Useful abstractions

In the last step, we looked at devices as a duality of physical and digital. It’s not always a perfect way to view the devices but it is a useful abstraction.

Abstractions are essential for reasoning about complex systems. They prevent us from being bogged down by detail and the best ones let us reason about the abstraction with confidence that the reasoning applies to the concrete system underneath.

For example, I could discuss creating a new smart device with a colleague. Let’s say it was a smart lamp. The digital twin abstraction is useful because when we sit down to design the product, we can start with a physical lamp and work on its digital twin, and we will both know what that means. Otherwise I would have to describe an electronic platform associated with the physical device that is a mixture of implementations made use of by the hardware interface and software interfaces that are resolved using the physical components – it is possibly more accurate than ‘digital twin’ but it doesn’t really help. In fact, such a heavy description just gets in the way.

There are a few other common abstractions that are used when discussing IoT devices that are worth thinking about before we go any further.

Model and interface

This abstraction is used in other areas, such as software development. It divides the device into two parts: the model and the interface.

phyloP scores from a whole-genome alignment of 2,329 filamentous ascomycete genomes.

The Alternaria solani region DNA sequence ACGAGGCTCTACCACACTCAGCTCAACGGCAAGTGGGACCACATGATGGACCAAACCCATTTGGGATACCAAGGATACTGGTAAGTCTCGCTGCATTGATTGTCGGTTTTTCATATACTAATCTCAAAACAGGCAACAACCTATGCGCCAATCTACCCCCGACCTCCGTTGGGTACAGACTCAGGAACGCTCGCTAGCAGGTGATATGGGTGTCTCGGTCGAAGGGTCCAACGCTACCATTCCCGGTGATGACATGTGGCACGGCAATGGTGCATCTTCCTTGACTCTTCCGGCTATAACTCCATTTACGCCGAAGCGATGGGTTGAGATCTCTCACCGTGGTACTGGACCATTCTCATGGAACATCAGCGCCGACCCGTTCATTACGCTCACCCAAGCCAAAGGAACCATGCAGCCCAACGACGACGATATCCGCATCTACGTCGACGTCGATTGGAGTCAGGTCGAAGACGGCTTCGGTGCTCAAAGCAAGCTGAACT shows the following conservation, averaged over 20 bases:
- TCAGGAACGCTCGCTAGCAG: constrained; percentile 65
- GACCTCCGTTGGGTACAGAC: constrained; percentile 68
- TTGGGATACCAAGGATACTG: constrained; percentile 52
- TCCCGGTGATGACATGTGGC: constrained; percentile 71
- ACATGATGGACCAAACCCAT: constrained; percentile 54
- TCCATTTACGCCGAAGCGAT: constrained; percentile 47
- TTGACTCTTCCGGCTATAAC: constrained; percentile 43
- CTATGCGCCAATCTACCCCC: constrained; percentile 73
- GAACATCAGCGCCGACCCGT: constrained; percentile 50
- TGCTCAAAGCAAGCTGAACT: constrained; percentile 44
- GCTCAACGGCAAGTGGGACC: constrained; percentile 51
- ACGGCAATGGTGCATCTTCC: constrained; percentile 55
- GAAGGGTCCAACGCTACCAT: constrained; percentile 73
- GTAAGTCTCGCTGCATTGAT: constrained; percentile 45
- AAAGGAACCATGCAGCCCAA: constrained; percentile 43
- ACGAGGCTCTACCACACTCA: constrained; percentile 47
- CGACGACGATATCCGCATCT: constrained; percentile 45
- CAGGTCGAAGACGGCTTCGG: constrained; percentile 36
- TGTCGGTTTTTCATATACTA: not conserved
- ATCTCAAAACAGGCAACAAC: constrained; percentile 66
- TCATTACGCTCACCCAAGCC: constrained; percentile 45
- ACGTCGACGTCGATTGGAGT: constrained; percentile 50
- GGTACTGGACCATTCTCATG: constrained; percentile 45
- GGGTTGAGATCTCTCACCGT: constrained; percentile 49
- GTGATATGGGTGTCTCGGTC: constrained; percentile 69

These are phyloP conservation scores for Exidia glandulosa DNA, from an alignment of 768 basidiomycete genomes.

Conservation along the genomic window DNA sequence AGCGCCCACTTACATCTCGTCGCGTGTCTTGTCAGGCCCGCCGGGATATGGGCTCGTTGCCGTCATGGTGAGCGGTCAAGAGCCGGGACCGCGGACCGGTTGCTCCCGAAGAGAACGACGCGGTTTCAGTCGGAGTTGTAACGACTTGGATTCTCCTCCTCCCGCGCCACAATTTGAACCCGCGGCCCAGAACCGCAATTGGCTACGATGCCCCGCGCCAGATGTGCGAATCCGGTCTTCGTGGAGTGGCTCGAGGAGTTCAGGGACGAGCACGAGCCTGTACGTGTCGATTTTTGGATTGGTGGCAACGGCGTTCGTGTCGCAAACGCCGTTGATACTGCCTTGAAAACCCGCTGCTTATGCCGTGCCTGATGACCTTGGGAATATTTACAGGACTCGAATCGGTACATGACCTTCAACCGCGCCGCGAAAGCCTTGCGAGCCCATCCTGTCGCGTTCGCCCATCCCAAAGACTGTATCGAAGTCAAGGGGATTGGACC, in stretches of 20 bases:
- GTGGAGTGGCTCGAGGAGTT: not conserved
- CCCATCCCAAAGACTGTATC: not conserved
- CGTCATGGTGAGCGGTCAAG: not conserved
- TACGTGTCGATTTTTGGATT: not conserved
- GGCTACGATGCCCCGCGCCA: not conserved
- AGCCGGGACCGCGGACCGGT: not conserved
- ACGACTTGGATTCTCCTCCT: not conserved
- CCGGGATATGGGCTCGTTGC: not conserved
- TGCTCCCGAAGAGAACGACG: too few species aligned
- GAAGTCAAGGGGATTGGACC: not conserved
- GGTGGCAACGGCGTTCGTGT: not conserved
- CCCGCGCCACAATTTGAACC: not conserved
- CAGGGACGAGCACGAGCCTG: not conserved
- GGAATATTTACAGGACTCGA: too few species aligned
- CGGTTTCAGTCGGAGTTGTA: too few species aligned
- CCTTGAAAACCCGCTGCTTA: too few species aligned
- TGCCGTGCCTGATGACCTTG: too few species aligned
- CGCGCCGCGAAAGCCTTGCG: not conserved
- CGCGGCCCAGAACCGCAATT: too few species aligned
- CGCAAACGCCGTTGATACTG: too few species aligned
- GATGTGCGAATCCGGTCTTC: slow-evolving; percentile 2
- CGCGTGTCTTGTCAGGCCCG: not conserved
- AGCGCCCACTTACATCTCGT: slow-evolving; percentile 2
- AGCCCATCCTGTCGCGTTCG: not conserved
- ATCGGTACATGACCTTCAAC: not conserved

The model is the data and processing required to hold some kind of internal representation of how things are or should be. Imagine a thermostat. The model is made up of a number representing the current temperature, another representing the target temperature and some logic that dictates what action should be taken based on the difference between the two.

The interface is how that model is affected by the world and how it affects the world. Using our thermostat example, this is a combination of the physical box that a user can interact with using buttons and dials, and the connection to the heating and/or cooling system that can be used to change the current temperature in order to match the target.

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This article is from the free online course:

The Internet of Things: The Rise of Connected Devices

Coventry University